Thanks to the current series on PBS by Ken Burns, America’s talking about the Vietnam War more than usual this month. If you want to see something distinctly local concerning the war effort, it’s pretty close at hand, in the front yard of the City County Building. Though I suspect days pass without anyone looking at it up close.
It was April, 1973. The Paris Peace Accords three months earlier had resulted in a cease-fire that ended U.S. combat involvement in the unpopular war, but there were still American forces in South Vietnam.
At first, the Knoxville statue was claimed to be the first Vietnam War memorial in America. It wasn’t. Still, in 1973, with the war still not wholly settled, Vietnam memorials were rare. Most cities didn’t have one.
Knoxville, under the administration of Mayor Kyle Testerman, needed something for a special occasion. Col. Norman C. Gaddis, a former Knoxvillian who after being captured on a bombing mission over North Vietnam had been a Prisoner of War for over five years, was coming home. McDonald’s hamburger tycoon Litton Cochran stepped forward to fund it, and the city contacted a local architecture firm called GSW, and asked them what they could come up with in a week or so. The folks at GSW weren’t sculptors, and certainly weren’t short-order sculptors, but they said they’d give it a try.
It was an interesting challenge. They came up with an idea that could be hastily executed, involving interlocking five flat pieces of marble that would form a three-dimensional structure. They ordered pieces of pink Tennessee marble from Candoro, which was still in business in Vestal, and had them cut to order.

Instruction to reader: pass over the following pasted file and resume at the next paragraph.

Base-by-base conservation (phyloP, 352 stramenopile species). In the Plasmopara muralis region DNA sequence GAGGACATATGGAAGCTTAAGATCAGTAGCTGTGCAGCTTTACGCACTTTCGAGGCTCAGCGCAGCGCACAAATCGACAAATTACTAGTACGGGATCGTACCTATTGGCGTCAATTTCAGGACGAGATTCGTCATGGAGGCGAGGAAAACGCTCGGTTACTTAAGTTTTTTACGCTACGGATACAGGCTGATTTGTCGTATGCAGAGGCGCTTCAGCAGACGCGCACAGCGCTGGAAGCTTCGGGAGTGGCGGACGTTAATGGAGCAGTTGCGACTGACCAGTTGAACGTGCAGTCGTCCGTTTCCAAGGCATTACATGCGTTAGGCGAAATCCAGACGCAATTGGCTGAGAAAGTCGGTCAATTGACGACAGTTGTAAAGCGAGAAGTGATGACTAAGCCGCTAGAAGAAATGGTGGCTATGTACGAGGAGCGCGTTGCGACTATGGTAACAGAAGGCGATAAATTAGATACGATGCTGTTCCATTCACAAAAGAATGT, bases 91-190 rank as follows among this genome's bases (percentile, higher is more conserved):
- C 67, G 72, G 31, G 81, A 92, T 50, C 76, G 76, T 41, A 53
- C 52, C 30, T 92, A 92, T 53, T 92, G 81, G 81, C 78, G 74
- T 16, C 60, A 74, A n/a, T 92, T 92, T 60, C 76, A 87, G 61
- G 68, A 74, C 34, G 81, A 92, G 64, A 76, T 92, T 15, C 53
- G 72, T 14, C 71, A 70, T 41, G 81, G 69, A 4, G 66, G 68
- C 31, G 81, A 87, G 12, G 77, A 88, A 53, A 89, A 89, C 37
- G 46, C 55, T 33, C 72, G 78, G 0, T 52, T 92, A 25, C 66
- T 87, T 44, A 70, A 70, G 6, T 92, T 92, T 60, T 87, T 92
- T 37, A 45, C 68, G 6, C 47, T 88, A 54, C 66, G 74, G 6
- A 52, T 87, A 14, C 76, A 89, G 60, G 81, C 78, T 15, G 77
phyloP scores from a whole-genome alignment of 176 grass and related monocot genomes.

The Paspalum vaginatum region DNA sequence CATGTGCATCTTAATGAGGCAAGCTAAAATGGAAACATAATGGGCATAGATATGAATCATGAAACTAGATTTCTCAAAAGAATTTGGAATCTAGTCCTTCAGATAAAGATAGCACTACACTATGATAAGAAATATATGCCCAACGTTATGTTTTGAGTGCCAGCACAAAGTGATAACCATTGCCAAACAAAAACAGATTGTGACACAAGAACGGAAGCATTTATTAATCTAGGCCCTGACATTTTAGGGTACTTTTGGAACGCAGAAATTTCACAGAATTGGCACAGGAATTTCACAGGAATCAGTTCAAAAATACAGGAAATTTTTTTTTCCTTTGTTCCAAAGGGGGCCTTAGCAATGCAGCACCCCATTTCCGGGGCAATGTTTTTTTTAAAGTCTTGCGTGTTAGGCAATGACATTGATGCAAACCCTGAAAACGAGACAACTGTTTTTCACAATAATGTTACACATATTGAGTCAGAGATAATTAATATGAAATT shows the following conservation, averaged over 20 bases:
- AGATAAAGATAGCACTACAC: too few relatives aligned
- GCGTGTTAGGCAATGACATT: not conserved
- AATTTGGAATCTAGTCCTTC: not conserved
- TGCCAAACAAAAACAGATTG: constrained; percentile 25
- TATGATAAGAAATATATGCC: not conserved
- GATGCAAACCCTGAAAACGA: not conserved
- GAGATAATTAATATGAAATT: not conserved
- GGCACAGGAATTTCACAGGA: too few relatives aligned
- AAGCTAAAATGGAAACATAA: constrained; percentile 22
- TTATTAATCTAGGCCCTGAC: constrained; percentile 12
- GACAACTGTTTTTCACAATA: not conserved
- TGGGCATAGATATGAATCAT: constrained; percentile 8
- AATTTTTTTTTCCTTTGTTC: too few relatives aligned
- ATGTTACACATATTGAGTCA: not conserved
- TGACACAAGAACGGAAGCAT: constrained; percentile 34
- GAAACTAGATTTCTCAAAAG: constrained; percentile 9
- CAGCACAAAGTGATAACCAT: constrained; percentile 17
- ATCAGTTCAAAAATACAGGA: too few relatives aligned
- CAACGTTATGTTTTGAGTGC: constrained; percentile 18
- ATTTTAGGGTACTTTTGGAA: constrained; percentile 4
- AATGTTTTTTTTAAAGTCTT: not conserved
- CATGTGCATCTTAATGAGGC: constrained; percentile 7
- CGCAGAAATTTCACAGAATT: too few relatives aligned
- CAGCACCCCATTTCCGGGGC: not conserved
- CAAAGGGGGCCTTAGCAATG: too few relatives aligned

What they came up with was a semi-abstract sculpture depicting an eagle, its head and beak the most recognizable part of the angular design. By some accounts, it was an eagle taking off. Others saw it as an eagle with a broken wing.
Knoxville’s Vietnam War Memorial stood on City Hall grounds—the front yard of what’s now Lincoln Memorial University Law School—for several years. It had already been there for two years when the last U.S. personnel withdrew from Vietnam, and casualties ended.
Just a few years later, city government found a new home in the City County Building. It had been front-page news in 1973, but after that the sculpture was forgotten about for a while. When Cochran expressed interest in re-installing it, he contacted modernist architect and artist Arnold Schwarzbart. The S in GSW, and part of the statue’s original design team, Schwarzbart was an immigrant originally from the Soviet Union who had moved to Knoxville with his family as a kid. GSW was no longer in business, and Schwarzbart was no longer working in architecture, but he took it on as a personal project.
Schwarzbart found the statue, or what was left of it, in pieces in the city garage. Dismayed to find it had been damaged in transit, irreparably in his view, he looked for the original plans for it, and didn’t find them. He did find a model, though, drew up his own plans based on that, and went back to Candoro—which was, fortunately, still in business—for some more pink Tennessee marble to reconstruct the Vietnam Memorial.
The memorial eagle finally landed in a permanent home in the City County Building’s sculpture garden, the slightly offset sunken sanctuary alongside the Main Street sidewalk. Since then, it’s had some company, in the form of an obelisk honoring, by name, everybody who was killed in the terrorist attacks of Sept. 11, 2001 and, more recently, a small bench with inscribed bricks honoring Knoxville murder victims.
Schwarzbart died in 2015, but his modern religious art has been the subject of an exhibit at the Arnstein Jewish Community Center.
People tend to be in a big hurry when they’re walking near the City County Building, but next time you’re on your way to a meeting on Main Street, allow yourself a little extra time to get there early and have a look at this unusual statue, with an unusual story behind it.